Southern Gold

  1. Southern Quarter Eagle 1852-60

    Southern Quarter Eagle 1852-60

    Southern Mint Quarter Eagles
    1852 — 1860

    Authored by Jeff Garrett

    1852-C
    Mintage: 9,772
    Graded NGC: 91 Total, Mint State 8, Finest MS62 (1)

    The mintage for the year would indicate that the 1852-C Liberty Head quarter eagle is a scarce issue. That is surely the case, as just a few examples are offered for sale each year. Most of the known coins are in the Extremely Fine to About Uncirculated range. Mint State coins are very rare and when available are probably on the low end of the scale. The finest example known at this point again seems to be a Harry W. Bass Jr. coin, which was certified as MS-63 and sold in 1999 for $26,450. Bass had a keen eye for quality, and when offered the opportunity would purchase a coin to upgrade a date that he already possessed. The date is found with the usual maladies common on Charlotte Mint gold coinage: weak strike, clashed dies, rough planchets.

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  2. Southern Quarter Eagle 1847-51

    Southern Quarter Eagle 1847-51

    Southern Mint Quarter Eagles
    1847 — 1851

    Authored by Jeff Garrett

    This issue we explore the second half of the Southern Quarter Eagles struck from 1847 to 1860. This group is rich in interesting and rare coins. Southern gold coins have become very popular in recent years. There is tremendous demand for original, problem free examples. Whether you are trying to complete the entire set or just looking for an interesting coin to add to your collection, hopefully the following information will prove helpful.

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  3. Southern Gold Dollars 1849-61

    Southern Gold Dollars 1849-61

    Southern Gold Dollars

    Authored by Jeff Garrett

    An overview of Southern gold dollars issues from 1849 to 1861.

    1849-C, Closed Wreath
    Mintage: 11,634
    Graded NGC: 99 total, Mint State 31, Finest MS64 (2)

    The 1849-C Closed Wreath variety can be considered quite scarce in any grade. High grade examples are usually prooflike in appearance but can be difficult to grade due to convex obverse fields (giving the coin a bulged look), which can be confused with damage. Low grade pieces are the norm, with Mint State coins being very rare. The 1849-C Closed Wreath design is scarce in all grades, but it is the only collectible Charlotte Mint gold dollar for the year that is practical to collect. The finest example seen is an MS64 coin that was discovered by me in 2014, and later sold at auction in 2015 for $49,350.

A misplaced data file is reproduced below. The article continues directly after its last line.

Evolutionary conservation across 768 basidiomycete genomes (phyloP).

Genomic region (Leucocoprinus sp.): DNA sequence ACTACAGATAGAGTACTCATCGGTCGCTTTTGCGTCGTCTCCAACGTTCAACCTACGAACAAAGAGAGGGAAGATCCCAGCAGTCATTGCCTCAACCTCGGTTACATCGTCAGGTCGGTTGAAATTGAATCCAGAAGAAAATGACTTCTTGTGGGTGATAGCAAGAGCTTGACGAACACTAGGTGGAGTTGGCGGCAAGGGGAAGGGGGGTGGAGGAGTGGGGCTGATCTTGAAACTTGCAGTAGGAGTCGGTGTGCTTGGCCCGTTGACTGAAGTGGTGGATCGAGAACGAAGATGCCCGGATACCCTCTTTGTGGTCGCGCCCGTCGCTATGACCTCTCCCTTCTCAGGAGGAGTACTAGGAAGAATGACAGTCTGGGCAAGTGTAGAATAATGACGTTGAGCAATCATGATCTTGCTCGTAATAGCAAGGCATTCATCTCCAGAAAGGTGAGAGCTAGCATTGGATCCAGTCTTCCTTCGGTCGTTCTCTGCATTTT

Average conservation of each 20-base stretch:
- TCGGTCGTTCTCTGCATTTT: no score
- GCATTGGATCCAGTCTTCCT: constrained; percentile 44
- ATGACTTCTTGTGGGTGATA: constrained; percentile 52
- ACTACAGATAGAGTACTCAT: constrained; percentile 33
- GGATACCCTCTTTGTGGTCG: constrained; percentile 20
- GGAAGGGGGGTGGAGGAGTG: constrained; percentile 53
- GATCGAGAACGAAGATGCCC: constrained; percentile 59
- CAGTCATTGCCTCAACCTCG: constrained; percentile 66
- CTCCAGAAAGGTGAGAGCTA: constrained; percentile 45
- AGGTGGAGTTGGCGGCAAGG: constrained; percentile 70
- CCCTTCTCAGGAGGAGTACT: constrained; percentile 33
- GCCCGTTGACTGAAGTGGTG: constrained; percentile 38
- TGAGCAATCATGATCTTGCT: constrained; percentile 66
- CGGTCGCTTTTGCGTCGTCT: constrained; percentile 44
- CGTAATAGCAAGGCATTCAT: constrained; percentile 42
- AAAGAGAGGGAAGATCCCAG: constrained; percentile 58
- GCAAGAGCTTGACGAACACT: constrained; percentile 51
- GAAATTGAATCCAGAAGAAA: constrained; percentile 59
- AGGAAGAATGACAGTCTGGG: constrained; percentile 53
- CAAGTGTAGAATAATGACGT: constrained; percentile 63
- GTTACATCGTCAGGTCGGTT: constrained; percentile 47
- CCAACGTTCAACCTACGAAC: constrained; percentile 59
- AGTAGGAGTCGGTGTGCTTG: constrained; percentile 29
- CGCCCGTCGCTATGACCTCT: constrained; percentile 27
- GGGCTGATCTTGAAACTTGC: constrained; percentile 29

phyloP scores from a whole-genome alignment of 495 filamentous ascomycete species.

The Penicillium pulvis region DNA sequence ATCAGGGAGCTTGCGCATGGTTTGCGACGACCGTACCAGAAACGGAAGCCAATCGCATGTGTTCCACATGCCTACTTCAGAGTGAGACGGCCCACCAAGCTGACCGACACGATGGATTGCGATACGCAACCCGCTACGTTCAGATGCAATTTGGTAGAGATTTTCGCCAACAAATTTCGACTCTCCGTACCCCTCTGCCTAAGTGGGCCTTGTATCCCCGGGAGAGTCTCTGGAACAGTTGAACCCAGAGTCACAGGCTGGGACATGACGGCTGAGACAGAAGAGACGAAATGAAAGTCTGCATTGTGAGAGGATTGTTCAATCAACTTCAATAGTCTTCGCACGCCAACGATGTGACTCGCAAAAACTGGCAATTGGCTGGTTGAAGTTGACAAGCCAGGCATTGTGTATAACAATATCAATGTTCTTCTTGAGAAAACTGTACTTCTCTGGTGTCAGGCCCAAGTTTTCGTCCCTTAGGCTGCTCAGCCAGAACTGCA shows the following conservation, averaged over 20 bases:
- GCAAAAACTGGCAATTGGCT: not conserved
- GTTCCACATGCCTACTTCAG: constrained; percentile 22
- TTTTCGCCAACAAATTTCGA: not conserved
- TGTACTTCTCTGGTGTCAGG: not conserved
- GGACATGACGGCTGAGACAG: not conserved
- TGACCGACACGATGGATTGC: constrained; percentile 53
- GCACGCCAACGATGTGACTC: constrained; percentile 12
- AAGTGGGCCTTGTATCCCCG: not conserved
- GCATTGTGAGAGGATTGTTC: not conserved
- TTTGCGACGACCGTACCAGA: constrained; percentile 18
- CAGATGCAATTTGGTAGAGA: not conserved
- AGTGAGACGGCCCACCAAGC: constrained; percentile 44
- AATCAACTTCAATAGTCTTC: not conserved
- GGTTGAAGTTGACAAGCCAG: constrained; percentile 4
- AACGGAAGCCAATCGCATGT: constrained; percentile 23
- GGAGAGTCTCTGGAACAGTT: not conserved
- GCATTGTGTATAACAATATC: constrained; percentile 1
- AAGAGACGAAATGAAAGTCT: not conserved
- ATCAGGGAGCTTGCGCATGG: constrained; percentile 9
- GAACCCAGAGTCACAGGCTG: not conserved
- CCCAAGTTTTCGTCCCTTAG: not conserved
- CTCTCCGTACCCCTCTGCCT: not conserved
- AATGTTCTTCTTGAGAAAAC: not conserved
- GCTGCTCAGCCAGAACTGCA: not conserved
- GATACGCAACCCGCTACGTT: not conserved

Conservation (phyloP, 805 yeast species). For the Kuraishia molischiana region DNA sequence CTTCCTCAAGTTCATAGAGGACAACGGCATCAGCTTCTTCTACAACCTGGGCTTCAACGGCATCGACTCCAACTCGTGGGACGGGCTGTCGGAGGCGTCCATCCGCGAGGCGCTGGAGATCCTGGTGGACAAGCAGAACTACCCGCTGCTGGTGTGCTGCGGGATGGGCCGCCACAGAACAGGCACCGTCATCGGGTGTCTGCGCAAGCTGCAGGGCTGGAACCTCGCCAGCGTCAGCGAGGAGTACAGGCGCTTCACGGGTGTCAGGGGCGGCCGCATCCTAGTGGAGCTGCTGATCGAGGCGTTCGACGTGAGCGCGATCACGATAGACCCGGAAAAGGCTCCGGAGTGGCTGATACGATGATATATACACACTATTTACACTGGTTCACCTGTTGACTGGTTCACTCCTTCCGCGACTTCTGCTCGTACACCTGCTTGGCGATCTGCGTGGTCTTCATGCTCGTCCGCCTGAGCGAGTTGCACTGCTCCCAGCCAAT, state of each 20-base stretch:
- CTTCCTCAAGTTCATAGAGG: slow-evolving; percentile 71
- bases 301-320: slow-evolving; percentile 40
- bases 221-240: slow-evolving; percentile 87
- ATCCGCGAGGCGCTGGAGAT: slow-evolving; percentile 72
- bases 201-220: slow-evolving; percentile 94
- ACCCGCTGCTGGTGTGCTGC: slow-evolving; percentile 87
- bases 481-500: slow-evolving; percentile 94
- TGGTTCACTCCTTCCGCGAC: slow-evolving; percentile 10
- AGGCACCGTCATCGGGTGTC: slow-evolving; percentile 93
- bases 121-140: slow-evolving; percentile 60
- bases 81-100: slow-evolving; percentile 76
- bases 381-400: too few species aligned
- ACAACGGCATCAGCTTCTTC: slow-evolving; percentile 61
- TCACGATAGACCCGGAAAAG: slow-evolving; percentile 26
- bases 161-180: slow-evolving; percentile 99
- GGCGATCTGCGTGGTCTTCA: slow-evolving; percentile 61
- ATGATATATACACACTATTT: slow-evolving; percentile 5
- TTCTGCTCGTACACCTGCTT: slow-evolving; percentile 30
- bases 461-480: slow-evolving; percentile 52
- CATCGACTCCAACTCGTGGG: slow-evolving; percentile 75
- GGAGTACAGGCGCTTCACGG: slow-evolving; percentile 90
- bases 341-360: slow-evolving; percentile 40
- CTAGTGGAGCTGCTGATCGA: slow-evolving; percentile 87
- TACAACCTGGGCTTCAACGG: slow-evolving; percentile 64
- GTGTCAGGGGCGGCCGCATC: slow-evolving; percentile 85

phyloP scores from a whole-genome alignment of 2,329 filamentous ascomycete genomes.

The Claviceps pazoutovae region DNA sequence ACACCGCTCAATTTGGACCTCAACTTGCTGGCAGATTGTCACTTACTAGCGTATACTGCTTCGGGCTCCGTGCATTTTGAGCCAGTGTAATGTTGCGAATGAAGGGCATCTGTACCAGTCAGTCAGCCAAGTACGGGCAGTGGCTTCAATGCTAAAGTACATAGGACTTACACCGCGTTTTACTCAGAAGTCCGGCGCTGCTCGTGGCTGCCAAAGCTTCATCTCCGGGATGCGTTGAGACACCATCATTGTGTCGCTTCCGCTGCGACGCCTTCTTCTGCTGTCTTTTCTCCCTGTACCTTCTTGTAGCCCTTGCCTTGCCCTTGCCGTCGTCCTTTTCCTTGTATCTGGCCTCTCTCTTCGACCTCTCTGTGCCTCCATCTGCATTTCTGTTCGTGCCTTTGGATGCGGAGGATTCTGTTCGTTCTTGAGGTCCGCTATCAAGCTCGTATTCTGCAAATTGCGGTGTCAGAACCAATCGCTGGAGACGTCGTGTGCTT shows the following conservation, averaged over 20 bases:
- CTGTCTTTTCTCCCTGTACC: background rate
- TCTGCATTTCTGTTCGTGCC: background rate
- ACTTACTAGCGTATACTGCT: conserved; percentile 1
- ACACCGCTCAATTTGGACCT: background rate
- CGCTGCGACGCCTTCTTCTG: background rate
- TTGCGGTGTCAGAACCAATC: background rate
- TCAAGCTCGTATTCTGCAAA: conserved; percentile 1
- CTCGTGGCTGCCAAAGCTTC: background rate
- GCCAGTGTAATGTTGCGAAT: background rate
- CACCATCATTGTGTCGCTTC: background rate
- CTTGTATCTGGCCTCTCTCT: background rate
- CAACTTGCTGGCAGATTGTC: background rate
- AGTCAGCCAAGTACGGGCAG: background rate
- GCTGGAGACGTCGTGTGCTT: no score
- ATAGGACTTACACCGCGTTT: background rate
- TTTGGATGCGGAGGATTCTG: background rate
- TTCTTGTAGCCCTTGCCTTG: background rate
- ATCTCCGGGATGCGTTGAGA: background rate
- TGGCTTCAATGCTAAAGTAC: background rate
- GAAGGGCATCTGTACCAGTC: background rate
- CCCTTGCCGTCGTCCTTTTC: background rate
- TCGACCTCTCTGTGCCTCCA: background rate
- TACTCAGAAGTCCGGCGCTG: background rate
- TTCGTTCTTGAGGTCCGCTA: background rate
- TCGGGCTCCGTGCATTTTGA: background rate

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  4. Collecting Southern Gold

    Collecting Southern Gold

    Collecting Southern Gold

    Authored by Jeff Garrett

    Contrary to popular belief, the first significant discovery of gold in America was not in California in 1848, but in the lower Piedmont area of North Carolina in 1799. Conrad Reed, the son of a local farmer, found a 17-pound, yellow-colored rock that later turned out to be gold (after it served a three-year stint as a doorstop!). By the early 1830’s. the Bechtler family had established a private mint at Rutherford, North Carolina. Sufficient gold was found in the area to justify the opening of an official, U.S. branch mint at Charlotte, North Carolina in 1838.

    Around 1828, another gold rush began when gold was discovered in an obscure area of northern Georgia (once part of the Cherokee nation). By 1830, an average of 300 ounces of gold a day was being produced in the area. Private minters such as Templeton Reid and the Bechtler family produced their own coins from locally mined gold. In response, the U.S. Mint established a branch mint at nearby Dahlonega, Georgia to convert the raw gold into standardized coins.

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